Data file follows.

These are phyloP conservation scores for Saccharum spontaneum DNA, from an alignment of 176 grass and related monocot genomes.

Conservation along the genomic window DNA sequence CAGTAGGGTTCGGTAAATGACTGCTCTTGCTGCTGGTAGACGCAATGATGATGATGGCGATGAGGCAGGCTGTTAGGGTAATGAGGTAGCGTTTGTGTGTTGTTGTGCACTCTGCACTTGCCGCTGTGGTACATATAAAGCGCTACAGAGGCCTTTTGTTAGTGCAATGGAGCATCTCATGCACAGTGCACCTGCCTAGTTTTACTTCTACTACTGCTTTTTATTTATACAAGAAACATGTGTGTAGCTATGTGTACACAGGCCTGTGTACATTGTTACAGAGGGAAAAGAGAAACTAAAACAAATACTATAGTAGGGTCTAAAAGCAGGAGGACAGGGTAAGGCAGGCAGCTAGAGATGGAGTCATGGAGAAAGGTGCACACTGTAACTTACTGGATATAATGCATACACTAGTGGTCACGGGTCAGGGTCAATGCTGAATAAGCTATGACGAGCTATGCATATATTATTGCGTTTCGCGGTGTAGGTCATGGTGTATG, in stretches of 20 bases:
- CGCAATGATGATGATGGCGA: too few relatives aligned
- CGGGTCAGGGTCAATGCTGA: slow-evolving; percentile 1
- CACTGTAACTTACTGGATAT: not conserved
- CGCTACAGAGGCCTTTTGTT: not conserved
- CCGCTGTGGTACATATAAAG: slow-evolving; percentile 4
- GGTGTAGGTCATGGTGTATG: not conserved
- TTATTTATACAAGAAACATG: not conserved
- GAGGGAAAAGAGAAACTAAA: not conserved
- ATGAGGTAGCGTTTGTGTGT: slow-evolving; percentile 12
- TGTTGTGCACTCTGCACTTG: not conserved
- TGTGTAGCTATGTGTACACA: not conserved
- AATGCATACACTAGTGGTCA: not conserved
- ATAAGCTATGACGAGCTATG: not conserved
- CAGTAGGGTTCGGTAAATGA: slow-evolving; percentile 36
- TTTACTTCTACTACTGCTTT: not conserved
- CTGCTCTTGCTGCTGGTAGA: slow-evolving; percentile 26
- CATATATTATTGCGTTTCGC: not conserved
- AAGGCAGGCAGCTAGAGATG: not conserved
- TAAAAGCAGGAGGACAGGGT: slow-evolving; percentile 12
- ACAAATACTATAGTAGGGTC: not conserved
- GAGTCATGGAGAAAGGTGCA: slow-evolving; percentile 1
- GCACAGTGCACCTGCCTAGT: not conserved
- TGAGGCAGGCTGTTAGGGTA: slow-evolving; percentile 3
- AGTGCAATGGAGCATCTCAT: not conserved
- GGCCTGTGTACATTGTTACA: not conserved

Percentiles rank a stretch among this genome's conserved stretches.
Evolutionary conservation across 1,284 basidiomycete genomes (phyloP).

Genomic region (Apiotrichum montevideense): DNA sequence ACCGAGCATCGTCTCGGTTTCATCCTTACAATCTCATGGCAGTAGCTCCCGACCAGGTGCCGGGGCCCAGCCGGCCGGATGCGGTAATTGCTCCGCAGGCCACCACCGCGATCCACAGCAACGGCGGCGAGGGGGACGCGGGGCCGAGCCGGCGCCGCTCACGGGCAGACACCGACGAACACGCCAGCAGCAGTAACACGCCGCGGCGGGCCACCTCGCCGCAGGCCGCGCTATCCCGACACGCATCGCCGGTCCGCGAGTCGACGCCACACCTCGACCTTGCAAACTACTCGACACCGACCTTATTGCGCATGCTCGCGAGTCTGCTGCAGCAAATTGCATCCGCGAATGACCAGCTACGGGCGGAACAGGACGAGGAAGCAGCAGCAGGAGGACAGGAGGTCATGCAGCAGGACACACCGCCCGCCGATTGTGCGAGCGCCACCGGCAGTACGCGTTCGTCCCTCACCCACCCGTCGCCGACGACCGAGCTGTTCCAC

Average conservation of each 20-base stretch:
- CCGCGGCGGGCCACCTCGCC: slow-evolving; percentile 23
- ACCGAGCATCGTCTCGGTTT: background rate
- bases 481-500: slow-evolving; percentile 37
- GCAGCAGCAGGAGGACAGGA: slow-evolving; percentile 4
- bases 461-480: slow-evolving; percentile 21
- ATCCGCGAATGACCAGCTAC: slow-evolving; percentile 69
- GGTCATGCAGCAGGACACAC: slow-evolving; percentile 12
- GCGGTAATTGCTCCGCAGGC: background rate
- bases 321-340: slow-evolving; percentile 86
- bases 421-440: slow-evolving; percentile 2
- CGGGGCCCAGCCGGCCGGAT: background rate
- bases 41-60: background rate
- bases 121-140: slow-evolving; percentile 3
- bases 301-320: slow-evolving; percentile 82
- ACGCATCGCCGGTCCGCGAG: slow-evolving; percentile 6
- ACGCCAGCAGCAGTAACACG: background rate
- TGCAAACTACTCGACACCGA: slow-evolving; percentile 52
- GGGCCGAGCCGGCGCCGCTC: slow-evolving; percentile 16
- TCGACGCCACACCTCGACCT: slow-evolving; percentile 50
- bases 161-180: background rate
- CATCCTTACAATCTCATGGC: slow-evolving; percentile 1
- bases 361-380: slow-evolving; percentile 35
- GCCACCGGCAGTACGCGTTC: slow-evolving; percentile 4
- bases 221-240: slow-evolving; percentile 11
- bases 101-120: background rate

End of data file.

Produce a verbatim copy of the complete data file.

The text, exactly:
These are phyloP conservation scores for Saccharum spontaneum DNA, from an alignment of 176 grass and related monocot genomes.

Conservation along the genomic window DNA sequence CAGTAGGGTTCGGTAAATGACTGCTCTTGCTGCTGGTAGACGCAATGATGATGATGGCGATGAGGCAGGCTGTTAGGGTAATGAGGTAGCGTTTGTGTGTTGTTGTGCACTCTGCACTTGCCGCTGTGGTACATATAAAGCGCTACAGAGGCCTTTTGTTAGTGCAATGGAGCATCTCATGCACAGTGCACCTGCCTAGTTTTACTTCTACTACTGCTTTTTATTTATACAAGAAACATGTGTGTAGCTATGTGTACACAGGCCTGTGTACATTGTTACAGAGGGAAAAGAGAAACTAAAACAAATACTATAGTAGGGTCTAAAAGCAGGAGGACAGGGTAAGGCAGGCAGCTAGAGATGGAGTCATGGAGAAAGGTGCACACTGTAACTTACTGGATATAATGCATACACTAGTGGTCACGGGTCAGGGTCAATGCTGAATAAGCTATGACGAGCTATGCATATATTATTGCGTTTCGCGGTGTAGGTCATGGTGTATG, in stretches of 20 bases:
- CGCAATGATGATGATGGCGA: too few relatives aligned
- CGGGTCAGGGTCAATGCTGA: slow-evolving; percentile 1
- CACTGTAACTTACTGGATAT: not conserved
- CGCTACAGAGGCCTTTTGTT: not conserved
- CCGCTGTGGTACATATAAAG: slow-evolving; percentile 4
- GGTGTAGGTCATGGTGTATG: not conserved
- TTATTTATACAAGAAACATG: not conserved
- GAGGGAAAAGAGAAACTAAA: not conserved
- ATGAGGTAGCGTTTGTGTGT: slow-evolving; percentile 12
- TGTTGTGCACTCTGCACTTG: not conserved
- TGTGTAGCTATGTGTACACA: not conserved
- AATGCATACACTAGTGGTCA: not conserved
- ATAAGCTATGACGAGCTATG: not conserved
- CAGTAGGGTTCGGTAAATGA: slow-evolving; percentile 36
- TTTACTTCTACTACTGCTTT: not conserved
- CTGCTCTTGCTGCTGGTAGA: slow-evolving; percentile 26
- CATATATTATTGCGTTTCGC: not conserved
- AAGGCAGGCAGCTAGAGATG: not conserved
- TAAAAGCAGGAGGACAGGGT: slow-evolving; percentile 12
- ACAAATACTATAGTAGGGTC: not conserved
- GAGTCATGGAGAAAGGTGCA: slow-evolving; percentile 1
- GCACAGTGCACCTGCCTAGT: not conserved
- TGAGGCAGGCTGTTAGGGTA: slow-evolving; percentile 3
- AGTGCAATGGAGCATCTCAT: not conserved
- GGCCTGTGTACATTGTTACA: not conserved

Percentiles rank a stretch among this genome's conserved stretches.
Evolutionary conservation across 1,284 basidiomycete genomes (phyloP).

Genomic region (Apiotrichum montevideense): DNA sequence ACCGAGCATCGTCTCGGTTTCATCCTTACAATCTCATGGCAGTAGCTCCCGACCAGGTGCCGGGGCCCAGCCGGCCGGATGCGGTAATTGCTCCGCAGGCCACCACCGCGATCCACAGCAACGGCGGCGAGGGGGACGCGGGGCCGAGCCGGCGCCGCTCACGGGCAGACACCGACGAACACGCCAGCAGCAGTAACACGCCGCGGCGGGCCACCTCGCCGCAGGCCGCGCTATCCCGACACGCATCGCCGGTCCGCGAGTCGACGCCACACCTCGACCTTGCAAACTACTCGACACCGACCTTATTGCGCATGCTCGCGAGTCTGCTGCAGCAAATTGCATCCGCGAATGACCAGCTACGGGCGGAACAGGACGAGGAAGCAGCAGCAGGAGGACAGGAGGTCATGCAGCAGGACACACCGCCCGCCGATTGTGCGAGCGCCACCGGCAGTACGCGTTCGTCCCTCACCCACCCGTCGCCGACGACCGAGCTGTTCCAC

Average conservation of each 20-base stretch:
- CCGCGGCGGGCCACCTCGCC: slow-evolving; percentile 23
- ACCGAGCATCGTCTCGGTTT: background rate
- bases 481-500: slow-evolving; percentile 37
- GCAGCAGCAGGAGGACAGGA: slow-evolving; percentile 4
- bases 461-480: slow-evolving; percentile 21
- ATCCGCGAATGACCAGCTAC: slow-evolving; percentile 69
- GGTCATGCAGCAGGACACAC: slow-evolving; percentile 12
- GCGGTAATTGCTCCGCAGGC: background rate
- bases 321-340: slow-evolving; percentile 86
- bases 421-440: slow-evolving; percentile 2
- CGGGGCCCAGCCGGCCGGAT: background rate
- bases 41-60: background rate
- bases 121-140: slow-evolving; percentile 3
- bases 301-320: slow-evolving; percentile 82
- ACGCATCGCCGGTCCGCGAG: slow-evolving; percentile 6
- ACGCCAGCAGCAGTAACACG: background rate
- TGCAAACTACTCGACACCGA: slow-evolving; percentile 52
- GGGCCGAGCCGGCGCCGCTC: slow-evolving; percentile 16
- TCGACGCCACACCTCGACCT: slow-evolving; percentile 50
- bases 161-180: background rate
- CATCCTTACAATCTCATGGC: slow-evolving; percentile 1
- bases 361-380: slow-evolving; percentile 35
- GCCACCGGCAGTACGCGTTC: slow-evolving; percentile 4
- bases 221-240: slow-evolving; percentile 11
- bases 101-120: background rate